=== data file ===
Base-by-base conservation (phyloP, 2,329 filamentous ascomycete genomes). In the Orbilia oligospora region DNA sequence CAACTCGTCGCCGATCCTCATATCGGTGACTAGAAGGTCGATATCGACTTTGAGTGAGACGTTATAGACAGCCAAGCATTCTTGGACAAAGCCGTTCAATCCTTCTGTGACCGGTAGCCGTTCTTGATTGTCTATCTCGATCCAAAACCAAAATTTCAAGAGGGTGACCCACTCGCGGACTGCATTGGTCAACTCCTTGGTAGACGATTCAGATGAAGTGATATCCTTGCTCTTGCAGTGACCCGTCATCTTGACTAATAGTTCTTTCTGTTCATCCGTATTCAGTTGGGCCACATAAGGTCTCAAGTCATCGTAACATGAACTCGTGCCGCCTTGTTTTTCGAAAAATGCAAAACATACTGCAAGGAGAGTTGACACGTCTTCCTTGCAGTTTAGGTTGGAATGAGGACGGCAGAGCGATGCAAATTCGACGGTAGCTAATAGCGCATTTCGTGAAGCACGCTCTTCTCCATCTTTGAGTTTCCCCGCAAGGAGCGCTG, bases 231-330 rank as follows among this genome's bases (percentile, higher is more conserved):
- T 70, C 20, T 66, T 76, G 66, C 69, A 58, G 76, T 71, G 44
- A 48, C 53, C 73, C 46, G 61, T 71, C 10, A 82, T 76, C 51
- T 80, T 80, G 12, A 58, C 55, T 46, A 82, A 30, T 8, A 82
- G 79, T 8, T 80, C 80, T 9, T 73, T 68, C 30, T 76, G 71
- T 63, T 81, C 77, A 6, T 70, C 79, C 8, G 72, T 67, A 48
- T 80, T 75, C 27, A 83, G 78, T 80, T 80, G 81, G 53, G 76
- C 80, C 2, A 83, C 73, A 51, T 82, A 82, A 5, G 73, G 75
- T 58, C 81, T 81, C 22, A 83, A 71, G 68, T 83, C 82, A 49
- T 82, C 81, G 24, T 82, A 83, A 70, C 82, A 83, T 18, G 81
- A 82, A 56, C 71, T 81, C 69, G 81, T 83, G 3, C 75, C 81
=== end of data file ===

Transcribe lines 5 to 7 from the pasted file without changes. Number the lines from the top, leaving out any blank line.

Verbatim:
- G 79, T 8, T 80, C 80, T 9, T 73, T 68, C 30, T 76, G 71
- T 63, T 81, C 77, A 6, T 70, C 79, C 8, G 72, T 67, A 48
- T 80, T 75, C 27, A 83, G 78, T 80, T 80, G 81, G 53, G 76